With consistent practice, you have the opportunity to reinforce what you learned in days prior, before you forget everything. This reinforcement is key to understanding tough programming concepts. It’s not enough to sit down for a few hours, read about how
this or prototypal inheritance work and then walk away for a week. If you haven’t completely forgotten what you read by then, well, congratulations on having a better memory than me.
The far better tactic is to read, take notes, practice some implementations, and then go back the next day and review what you’ve done. By practicing consistently, and structuring your sessions so you are in a cycle of constantly reviewing old material while also learning new material, you ensure progression while solidifying a foundation of knowledge.
Lesson four: keeping a journal helped me stay motivated.
Seeing all those green boxes on my GitHub profile is awesome, but I chose to also keep a journal of sorts so I could look back on my accomplishments in detail. My journal also allowed me to keep track of all my non-GitHub work, of which there was plenty (because, like I said earlier, once I got started I often did not want to stop).
Your journal can be anything — a Google Doc, a blank notebook, or a notes app on your phone. I chose to go with a small, daily planner that has a calendar laid out for each month and then on subsequent pages, space for writing about each day. At the end of every night, I would check off the day in the calendar section and then write some notes about what I did that day. Let me tell you, it feels incredible to check those boxes.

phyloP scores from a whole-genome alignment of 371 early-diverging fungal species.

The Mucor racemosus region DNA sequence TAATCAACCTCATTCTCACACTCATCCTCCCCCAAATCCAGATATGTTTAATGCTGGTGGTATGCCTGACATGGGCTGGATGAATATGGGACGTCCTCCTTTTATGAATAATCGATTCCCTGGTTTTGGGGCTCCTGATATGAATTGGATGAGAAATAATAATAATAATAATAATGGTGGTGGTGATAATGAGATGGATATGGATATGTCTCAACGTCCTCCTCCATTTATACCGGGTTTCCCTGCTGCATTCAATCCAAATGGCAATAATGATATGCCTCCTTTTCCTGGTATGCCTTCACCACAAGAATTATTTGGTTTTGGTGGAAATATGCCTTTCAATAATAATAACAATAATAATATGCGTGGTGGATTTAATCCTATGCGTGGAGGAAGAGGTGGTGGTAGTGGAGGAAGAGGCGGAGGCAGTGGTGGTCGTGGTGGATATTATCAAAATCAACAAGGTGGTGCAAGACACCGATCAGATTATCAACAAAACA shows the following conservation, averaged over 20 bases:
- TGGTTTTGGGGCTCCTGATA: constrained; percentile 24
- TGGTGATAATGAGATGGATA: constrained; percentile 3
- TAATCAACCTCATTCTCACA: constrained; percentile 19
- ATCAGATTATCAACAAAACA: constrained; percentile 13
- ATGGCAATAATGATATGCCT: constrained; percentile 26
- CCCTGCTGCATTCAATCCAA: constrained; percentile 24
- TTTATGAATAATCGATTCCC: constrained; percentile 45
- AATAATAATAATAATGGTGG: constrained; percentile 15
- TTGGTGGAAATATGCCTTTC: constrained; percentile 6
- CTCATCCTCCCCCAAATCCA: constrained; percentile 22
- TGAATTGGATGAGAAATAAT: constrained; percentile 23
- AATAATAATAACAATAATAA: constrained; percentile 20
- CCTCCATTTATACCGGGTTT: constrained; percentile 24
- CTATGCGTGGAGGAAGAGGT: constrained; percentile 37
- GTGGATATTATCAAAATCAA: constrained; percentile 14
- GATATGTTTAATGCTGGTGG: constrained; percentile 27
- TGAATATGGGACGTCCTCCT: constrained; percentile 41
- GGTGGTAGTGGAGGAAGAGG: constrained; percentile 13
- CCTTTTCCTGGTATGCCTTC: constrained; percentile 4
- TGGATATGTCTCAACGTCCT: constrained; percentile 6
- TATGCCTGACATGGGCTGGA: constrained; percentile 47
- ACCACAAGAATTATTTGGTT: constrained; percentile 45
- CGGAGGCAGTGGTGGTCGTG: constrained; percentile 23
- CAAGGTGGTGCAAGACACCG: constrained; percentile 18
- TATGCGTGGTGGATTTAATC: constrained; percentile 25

Whenever you’re feeling discouraged or down, you can look back into your journal and see how far you’ve come. I was really surprised at how empowering this turned out to be.
What’s next? Join me!
Looking ahead to the new year, I want to keep this streak going as long as possible. While I’m nowhere near where I want to be in terms of skill-level, I’ve already learned so much in the past month, and I am completely sold on this admittedly not-so-revolutionary method (shout out to #100DaysOfCode, a slightly more structured and significantly longer version of my personal challenge to myself).
I don’t see why it wouldn’t work for anyone, at any skill, in any topic.
If you feel inspired to start your own #CommitMonth, hit me up on twitter. I’d love to hear from you.
“Amateurs sit and wait for inspiration, the rest of us just get up and go to work.” — Stephen King